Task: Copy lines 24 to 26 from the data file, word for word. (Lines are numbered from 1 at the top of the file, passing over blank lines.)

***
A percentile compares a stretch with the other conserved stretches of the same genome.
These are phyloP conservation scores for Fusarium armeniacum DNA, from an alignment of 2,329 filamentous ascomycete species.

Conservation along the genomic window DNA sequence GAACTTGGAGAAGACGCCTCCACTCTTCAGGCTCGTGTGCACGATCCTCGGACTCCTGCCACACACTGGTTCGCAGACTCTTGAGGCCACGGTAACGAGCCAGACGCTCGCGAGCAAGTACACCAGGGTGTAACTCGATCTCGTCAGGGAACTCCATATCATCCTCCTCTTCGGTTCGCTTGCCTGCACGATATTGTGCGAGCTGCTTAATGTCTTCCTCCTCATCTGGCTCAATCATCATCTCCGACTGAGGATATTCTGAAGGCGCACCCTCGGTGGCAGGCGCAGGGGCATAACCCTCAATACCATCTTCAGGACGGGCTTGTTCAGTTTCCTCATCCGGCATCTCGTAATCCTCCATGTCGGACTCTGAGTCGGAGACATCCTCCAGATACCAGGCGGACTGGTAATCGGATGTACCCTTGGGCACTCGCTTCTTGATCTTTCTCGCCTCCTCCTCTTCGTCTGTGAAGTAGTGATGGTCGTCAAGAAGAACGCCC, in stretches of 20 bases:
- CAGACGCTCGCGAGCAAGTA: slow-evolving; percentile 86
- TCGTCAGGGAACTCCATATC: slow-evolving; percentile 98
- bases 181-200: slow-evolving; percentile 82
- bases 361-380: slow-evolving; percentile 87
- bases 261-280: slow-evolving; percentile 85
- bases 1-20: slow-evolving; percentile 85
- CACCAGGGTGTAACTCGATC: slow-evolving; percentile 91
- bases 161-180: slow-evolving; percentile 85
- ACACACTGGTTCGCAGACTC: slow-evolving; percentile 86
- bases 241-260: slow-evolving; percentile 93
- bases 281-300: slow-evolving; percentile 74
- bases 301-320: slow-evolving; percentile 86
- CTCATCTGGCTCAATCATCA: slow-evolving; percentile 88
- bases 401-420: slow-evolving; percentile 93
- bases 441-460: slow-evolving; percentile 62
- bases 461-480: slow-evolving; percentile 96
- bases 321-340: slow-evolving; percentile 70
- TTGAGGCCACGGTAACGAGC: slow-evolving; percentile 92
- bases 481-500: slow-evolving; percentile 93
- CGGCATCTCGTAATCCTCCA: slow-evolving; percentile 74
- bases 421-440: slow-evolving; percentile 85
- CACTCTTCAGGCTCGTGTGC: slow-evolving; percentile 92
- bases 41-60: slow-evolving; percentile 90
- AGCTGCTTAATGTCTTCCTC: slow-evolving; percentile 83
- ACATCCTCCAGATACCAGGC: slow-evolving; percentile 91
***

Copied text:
- bases 421-440: slow-evolving; percentile 85
- CACTCTTCAGGCTCGTGTGC: slow-evolving; percentile 92
- bases 41-60: slow-evolving; percentile 90